Theatrical Review: Paramount
’s mission sounded impossible. Its assignment? Resurrect Tom Cruise
’s lucrative espionage franchise, which director John Woo left in shambles after the overly stylish and unreasonably convoluted 2000 installment.
To move forward, the studio and star (a credited producer) looked back – past the first Mission: Impossible movie to the 1960s television program that started it all. The M:I team grabbed TV wunderkind J.J. Abrams
to direct after delighting in his original creation Alias, itself a modernized reworking of the spy show. But Abrams does far more than simply reboot the machine. He provides a much-needed stab of adrenaline through the franchise’s creative heart. Article continues below
Action series tend to lose steam by part three, from the Lethal Weapon and Die Hard
movies to Beverly Hills Cop and the recent Terminator sequel. There’s no such sign of fatigue in Abrams’ Mission, a bang-up extravaganza that wraps its fingers around our throat during a tightly wound opening scene and rarely loosens its grip for the two-hour mad dash to the credits.
A decade has passed since we last saw IMF agent Ethan Hunt (Cruise). He has retired from field work to train recruits, and plans to settle down with lovely nurse Julia (Michelle Monaghan
). When one of Ethan’s pupils (Keri Russell
) goes off the grid while tracking ruthless arms dealer Owen Davian (Philip Seymour Hoffman
), the agency implores him to rejoin the fray and complete her vital mission.
Most would agree that the first two Mission movies were impossible to follow. Not so with Abrams’ nail-biter, which enjoys a streamlined plot as it puts Hunt through the emotional wringer.
While familiar faces are always welcome – Ving Rhames
returns to Cruise’s crew as tech guru Luther Stickell – it’s the newcomers that make memorable marks. Maggie Q and Jonathan Rhys Meyers
contribute to Hunt’s undercover cause, though the latter appears miffed that he’s following up a winning turn in Woody Allen
’s Match Point with a summer blockbuster. Laurence Fishburne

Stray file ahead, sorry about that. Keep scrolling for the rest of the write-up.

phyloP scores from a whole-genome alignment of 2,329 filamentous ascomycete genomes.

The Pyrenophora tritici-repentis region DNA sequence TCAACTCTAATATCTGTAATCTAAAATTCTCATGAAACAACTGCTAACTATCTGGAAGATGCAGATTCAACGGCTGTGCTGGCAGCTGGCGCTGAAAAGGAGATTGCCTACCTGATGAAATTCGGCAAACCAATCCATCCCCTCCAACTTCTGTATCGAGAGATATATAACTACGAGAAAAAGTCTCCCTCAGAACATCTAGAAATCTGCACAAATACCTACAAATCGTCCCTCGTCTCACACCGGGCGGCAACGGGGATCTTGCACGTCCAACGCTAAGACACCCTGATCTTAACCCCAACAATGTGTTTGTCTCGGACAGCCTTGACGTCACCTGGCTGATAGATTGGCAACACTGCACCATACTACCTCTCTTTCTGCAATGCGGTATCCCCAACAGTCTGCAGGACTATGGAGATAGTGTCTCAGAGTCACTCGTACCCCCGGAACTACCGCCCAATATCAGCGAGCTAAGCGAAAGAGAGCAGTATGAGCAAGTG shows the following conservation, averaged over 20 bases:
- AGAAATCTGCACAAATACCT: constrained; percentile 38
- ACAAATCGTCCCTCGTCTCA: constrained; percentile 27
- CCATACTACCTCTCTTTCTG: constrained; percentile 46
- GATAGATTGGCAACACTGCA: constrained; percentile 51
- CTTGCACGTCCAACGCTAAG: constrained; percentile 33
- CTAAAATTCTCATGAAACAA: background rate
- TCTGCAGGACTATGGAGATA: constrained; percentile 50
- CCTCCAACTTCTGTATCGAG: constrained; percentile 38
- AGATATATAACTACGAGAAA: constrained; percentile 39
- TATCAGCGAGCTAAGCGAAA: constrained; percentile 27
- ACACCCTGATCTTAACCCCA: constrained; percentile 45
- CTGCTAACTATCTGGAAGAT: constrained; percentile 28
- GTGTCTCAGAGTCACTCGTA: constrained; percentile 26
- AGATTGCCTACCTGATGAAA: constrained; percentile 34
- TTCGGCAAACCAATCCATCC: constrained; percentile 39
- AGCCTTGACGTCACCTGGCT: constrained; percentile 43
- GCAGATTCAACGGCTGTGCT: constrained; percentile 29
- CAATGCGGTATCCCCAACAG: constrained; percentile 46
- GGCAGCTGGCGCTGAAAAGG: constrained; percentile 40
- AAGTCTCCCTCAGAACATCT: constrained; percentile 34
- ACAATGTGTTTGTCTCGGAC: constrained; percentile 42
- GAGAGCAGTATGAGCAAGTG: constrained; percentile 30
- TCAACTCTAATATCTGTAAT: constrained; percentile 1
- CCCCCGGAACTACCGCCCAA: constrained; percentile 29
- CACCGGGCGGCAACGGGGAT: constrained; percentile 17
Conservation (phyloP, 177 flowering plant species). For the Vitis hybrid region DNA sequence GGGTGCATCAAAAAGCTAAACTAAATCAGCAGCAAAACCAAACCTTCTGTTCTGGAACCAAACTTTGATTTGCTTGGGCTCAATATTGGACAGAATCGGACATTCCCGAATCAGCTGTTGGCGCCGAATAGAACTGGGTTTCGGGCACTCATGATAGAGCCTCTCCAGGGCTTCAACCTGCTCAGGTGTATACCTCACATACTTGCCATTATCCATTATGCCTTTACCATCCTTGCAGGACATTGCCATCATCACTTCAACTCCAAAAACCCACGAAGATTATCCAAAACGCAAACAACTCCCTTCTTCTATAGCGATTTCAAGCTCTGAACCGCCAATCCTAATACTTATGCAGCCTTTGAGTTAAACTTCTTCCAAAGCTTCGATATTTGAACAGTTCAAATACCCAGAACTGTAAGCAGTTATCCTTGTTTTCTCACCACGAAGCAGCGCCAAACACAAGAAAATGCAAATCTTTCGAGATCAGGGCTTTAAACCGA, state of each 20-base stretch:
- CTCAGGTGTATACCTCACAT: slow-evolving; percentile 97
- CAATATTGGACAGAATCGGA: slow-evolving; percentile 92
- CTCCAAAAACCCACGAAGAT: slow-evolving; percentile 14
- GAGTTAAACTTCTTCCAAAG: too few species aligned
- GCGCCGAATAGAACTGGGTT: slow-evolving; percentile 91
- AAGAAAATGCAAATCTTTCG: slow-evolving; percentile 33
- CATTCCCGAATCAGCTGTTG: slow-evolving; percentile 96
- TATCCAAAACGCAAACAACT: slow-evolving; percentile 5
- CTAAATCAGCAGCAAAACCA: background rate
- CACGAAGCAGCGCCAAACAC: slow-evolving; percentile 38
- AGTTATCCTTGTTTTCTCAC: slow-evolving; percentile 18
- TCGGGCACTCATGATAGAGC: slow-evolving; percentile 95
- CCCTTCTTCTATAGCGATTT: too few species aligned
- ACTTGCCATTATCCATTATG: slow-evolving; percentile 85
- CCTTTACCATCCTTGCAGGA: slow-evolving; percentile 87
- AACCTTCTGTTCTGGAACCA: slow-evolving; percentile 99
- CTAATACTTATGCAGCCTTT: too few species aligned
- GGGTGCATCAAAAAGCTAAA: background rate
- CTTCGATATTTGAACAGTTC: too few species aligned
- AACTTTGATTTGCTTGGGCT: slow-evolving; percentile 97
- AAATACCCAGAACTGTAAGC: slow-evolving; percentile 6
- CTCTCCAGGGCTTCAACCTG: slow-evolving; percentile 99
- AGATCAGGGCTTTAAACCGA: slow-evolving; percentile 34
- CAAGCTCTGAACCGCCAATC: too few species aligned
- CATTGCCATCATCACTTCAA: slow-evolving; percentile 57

smolders as Hunt’s IMF supervisor, and Billy Crudup
hides secrets as an informative agent.
The key addition is Hoffman, a black-hearted foe forced to match Cruise’s limitless energy with an unflinching menace. The Oscar winner makes for a tremendous villain, using cruel intimidation tactics to psychologically destroy Cruise’s Energizer bunny of a hero.
Abrams’ decision to stick with his tested technical crew helps him tremendously. He taps Alias writers Alex Kurtzman and Roberto Orci for an icy cool screenplay. Composer Michael Giacchino orchestrates a pulse-pounding music track, the kind he uses on Alias and the island drama Lost to help make those shows such riveting rides. Behind the camera, Abrams frames his action in tight, constraining boxes that comfortably suit the larger-than-life Cruise, making him seem more human, practically vulnerable.
Abrams walks away from Mission as the big winner, stepping up to the plate for his first feature film and bashing a home run over the left-field fences. His Mission is relentless in its task, a popcorn thriller that keeps pouring it on. The tense action sequences are intricate mousetraps of suspense that continuously stack the odds against Hunt, making us squirm as we wonder how he’ll triumph. Mission is a blast, a proper kickoff to the summer season. It proves Hollywood remains capable of staging taut adventures on the big screen, though it’s going to take innovative small-screen directors like Abrams to usher in the next wave of potential blockbusters.